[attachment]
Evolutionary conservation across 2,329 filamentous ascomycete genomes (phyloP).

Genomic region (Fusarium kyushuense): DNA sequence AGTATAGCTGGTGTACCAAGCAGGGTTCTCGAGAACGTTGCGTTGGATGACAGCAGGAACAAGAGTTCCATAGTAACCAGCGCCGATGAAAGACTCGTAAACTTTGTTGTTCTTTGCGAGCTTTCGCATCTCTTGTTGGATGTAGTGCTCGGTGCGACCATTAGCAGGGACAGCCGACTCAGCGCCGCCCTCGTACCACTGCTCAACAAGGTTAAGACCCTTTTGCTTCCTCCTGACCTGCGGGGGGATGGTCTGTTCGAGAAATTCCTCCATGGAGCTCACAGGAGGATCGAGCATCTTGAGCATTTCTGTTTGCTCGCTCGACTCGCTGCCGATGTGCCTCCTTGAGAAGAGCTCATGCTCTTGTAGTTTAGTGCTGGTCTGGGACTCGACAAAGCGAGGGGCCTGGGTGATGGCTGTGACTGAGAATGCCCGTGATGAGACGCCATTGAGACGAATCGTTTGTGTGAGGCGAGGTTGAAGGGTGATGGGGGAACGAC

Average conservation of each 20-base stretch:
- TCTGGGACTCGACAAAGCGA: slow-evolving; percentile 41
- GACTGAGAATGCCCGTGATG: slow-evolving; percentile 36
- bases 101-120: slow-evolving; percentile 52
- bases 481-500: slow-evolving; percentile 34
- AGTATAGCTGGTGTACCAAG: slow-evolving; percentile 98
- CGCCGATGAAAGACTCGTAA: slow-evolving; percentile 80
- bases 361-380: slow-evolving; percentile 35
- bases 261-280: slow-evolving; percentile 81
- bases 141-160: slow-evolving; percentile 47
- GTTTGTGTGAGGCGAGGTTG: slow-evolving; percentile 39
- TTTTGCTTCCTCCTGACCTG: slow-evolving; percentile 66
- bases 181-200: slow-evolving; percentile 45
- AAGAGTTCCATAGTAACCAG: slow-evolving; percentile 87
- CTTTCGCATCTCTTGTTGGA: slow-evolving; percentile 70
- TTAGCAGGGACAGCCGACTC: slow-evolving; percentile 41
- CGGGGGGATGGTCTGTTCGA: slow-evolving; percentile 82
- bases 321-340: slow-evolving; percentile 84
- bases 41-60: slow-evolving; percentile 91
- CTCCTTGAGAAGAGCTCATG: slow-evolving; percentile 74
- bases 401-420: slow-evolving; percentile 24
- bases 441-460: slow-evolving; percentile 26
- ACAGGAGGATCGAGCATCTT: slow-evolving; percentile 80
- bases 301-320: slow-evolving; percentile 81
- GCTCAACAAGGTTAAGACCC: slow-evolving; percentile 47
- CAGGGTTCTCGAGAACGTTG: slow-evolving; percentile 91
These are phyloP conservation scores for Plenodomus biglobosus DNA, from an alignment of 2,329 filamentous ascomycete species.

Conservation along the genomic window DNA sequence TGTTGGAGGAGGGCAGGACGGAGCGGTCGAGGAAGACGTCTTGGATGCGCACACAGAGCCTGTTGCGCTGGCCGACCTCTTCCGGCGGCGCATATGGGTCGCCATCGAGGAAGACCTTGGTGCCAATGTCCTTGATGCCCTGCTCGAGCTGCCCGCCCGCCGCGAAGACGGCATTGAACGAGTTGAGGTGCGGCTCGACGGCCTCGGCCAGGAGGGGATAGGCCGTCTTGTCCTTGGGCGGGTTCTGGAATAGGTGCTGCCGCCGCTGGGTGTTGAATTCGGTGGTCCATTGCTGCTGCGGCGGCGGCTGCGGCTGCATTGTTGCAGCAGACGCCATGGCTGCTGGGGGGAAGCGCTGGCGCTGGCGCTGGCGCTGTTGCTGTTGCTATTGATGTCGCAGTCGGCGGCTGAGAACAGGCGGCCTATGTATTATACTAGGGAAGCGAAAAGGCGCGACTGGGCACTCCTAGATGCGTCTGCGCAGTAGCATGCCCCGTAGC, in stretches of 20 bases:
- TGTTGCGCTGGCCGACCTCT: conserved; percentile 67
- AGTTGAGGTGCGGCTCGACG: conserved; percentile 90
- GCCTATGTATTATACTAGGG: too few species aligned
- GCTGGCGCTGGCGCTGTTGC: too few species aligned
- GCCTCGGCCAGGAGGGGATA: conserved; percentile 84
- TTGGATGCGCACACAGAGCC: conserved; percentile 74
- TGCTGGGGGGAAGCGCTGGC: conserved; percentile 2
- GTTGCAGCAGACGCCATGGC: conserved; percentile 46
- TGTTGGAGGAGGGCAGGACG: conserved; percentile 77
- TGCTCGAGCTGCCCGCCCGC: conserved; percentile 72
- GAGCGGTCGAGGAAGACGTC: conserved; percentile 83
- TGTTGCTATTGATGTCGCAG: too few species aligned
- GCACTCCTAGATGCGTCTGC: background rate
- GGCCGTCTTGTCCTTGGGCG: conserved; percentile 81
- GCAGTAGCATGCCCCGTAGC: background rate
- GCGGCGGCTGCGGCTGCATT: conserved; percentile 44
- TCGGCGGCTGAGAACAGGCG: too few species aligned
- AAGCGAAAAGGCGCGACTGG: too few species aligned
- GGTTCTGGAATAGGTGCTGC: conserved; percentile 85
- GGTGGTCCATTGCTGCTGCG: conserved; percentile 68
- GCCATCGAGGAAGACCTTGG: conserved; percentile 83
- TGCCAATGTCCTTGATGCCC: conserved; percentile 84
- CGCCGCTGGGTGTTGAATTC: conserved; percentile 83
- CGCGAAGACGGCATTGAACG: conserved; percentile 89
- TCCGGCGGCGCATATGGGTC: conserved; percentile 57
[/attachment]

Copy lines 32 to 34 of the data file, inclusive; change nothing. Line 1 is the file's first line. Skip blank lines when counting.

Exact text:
- AGTTGAGGTGCGGCTCGACG: conserved; percentile 90
- GCCTATGTATTATACTAGGG: too few species aligned
- GCTGGCGCTGGCGCTGTTGC: too few species aligned